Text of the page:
History Files

Please help the History Files

Contributed: 175

Target: 400

Totals slider

The History Files still needs your help. As a non-profit site, it is only able to support such a vast and ever-growing collection of information with your help, and this year your help is needed more than ever. Please make a donation so that we can continue to provide highly detailed historical research on a fully secure site. Your help really is appreciated.



Churches of the British Isles

Gallery: Churches of Cornwall

by Jo Lewis, 18 December 2018. Updated 19 November 2019

Carrick (South-East) Part 14: Churches of Probus & Probus Green to Ladock

Probus Methodist Meeting House, Probus, Cornwall

Probus Methodist Meeting House lies immediately opposite the Hawkins Arms, on the northern side of Fore Street in Probus. The information sign in the village alludes to the fact that there have been Methodists here since the 1700s with various buildings housing chapels. But it was in that century that the daughter of one Mr Dabb persuaded him to open up his house for meetings, opposite the Hawkins Arms as, probably, the very first of those Methodist meeting places.

Probus Bible Christian Chapel / Probus Green Methodist Church, Probus, Cornwall

Probus Bible Christian Chapel lies at the western end of Probus, in an area known as Probus Green, and on the eastern side of Tresowgar Lane which leads north off Fore Street. Originally built in 1907 it soon served the United Methodists when, in 1932, it became Probus Green Methodist Church. Archives show records until 1948. In 2012 a planning application existed to convert the Old Chapel into a single dwelling which certainly implies that it had a prior use.

Helland Manor Chapel, Probus, Cornwall

The Ladock Road from Portloe leads past a left-hand turn for Helland. It was here that Helland Manor Chapel could once be found. At one time there were eight chapels in the parish of Probus, just about all of which have been lost. The one at Helland is said to have been converted into a barn, probably thanks to the Reformation, and it was probably located here at Helland Manor, Helland Barton, which is on a site that old maps show was previously a manor house.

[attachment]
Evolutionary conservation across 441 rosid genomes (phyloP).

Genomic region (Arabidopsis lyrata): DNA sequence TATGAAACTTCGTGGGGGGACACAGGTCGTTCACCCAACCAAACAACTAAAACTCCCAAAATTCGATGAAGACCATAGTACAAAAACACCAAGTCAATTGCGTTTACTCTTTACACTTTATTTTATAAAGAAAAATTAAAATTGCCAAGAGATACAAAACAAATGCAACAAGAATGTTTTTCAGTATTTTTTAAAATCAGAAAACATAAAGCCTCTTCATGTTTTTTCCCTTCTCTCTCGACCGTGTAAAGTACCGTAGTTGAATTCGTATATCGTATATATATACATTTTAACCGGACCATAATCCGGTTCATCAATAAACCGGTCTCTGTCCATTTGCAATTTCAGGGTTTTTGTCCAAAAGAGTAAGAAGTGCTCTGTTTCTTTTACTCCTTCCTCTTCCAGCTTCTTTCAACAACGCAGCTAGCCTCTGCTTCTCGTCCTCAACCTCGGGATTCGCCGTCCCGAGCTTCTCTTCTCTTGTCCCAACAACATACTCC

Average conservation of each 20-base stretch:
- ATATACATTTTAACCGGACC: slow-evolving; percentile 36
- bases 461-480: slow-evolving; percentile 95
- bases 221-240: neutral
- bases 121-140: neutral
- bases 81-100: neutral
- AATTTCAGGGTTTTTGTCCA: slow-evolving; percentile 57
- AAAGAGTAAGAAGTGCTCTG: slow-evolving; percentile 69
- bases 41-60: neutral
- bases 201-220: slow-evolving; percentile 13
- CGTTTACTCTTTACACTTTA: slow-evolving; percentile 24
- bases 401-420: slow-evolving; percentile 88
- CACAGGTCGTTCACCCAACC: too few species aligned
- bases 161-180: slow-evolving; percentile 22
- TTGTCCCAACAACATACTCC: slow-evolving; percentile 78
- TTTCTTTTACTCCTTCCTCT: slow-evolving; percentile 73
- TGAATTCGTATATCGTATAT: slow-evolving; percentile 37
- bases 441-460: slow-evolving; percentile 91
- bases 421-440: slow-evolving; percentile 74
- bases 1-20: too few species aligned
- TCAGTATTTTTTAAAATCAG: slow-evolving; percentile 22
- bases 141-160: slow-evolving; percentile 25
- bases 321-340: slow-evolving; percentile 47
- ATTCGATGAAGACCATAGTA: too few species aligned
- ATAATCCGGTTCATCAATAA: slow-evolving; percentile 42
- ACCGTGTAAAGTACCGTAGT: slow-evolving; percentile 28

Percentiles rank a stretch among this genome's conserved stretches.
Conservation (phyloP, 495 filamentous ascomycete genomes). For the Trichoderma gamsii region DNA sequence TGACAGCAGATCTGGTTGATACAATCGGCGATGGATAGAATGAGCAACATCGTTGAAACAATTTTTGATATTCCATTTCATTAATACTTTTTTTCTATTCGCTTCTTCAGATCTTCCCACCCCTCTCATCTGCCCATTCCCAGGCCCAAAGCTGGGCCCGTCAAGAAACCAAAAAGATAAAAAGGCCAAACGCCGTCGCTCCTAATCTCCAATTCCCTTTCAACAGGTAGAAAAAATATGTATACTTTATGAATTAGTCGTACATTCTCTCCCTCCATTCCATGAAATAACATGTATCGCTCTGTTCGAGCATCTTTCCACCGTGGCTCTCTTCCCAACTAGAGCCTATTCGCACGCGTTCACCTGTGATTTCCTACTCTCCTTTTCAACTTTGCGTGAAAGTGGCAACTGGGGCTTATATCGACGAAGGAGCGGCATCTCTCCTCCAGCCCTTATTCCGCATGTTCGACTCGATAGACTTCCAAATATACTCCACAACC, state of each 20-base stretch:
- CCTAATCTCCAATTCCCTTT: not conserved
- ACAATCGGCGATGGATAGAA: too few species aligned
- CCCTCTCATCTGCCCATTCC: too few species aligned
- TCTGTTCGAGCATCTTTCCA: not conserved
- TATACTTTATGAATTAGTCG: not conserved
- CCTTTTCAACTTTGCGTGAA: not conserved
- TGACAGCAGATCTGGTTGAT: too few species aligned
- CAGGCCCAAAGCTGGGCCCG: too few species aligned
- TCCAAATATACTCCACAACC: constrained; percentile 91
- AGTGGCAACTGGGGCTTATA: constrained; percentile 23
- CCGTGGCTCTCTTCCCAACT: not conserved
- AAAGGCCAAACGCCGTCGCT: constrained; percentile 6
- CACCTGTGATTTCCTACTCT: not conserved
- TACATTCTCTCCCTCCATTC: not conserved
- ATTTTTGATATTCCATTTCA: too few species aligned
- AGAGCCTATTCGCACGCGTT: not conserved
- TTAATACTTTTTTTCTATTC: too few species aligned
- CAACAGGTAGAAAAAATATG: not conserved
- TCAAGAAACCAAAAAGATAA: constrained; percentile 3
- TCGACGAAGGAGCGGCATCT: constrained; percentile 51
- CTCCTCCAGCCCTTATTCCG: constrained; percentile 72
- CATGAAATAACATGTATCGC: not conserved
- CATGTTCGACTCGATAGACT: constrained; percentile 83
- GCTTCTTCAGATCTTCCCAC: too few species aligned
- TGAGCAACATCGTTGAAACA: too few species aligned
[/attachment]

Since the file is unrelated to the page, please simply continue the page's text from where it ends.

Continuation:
Parish Church of St Ladoca, Ladock, Cornwall

The Parish Church of St Ladoca lies on the northern side of a lane, about 120 metres east of the main road through Ladock (B3275). The church may occupy an ancient settlement site. It is dedicated to St Ladoca (a Cornish saint). By the 1100s worship took place in a stone building comprising chancel and nave. The present structure dates mainly from the 1400s, with traces of the Norman building and font. It underwent heavy restoration in 1864 and is Grade 1 listed.

Ladock (Bisseck) Wesleyan Methodist Chapel and Reading Room, Ladock, Cornwall

Ladock (Bisseck) Wesleyan Methodist Chapel is on the south side of a B3275 side-lane, but in the opposite direction from that of the Anglican church (above - Ladock and Bisseck are variations of the same name). The chapel was built around 1816. It became Ladock Methodist Church in 1932 and closed in 1996, later being sympathetically converted into a private dwelling. Ladock Reading Room was built just thirty metres to the east. It is now a holiday cottage.

Nansough Old Chapel, Ladock, Cornwall

The lost Nansough Old Chapel formerly lay within the grounds of Nansough Manor, East Ladock, a little under a kilometre to the west of Ladock itself along the side lane which lies opposite the Falmouth Arms in the village. The Georgian manor dates from 1792, whilst the cottage area attached at the back has apparently been the site of a residence since the twelfth century. A licence was granted for a chapel in the 1200s, a fact supported by the Cornish Church Guide.

All photos on this page by Jo Lewis.



Images and text copyright © all contributors mentioned on this page. An original feature for the History Files.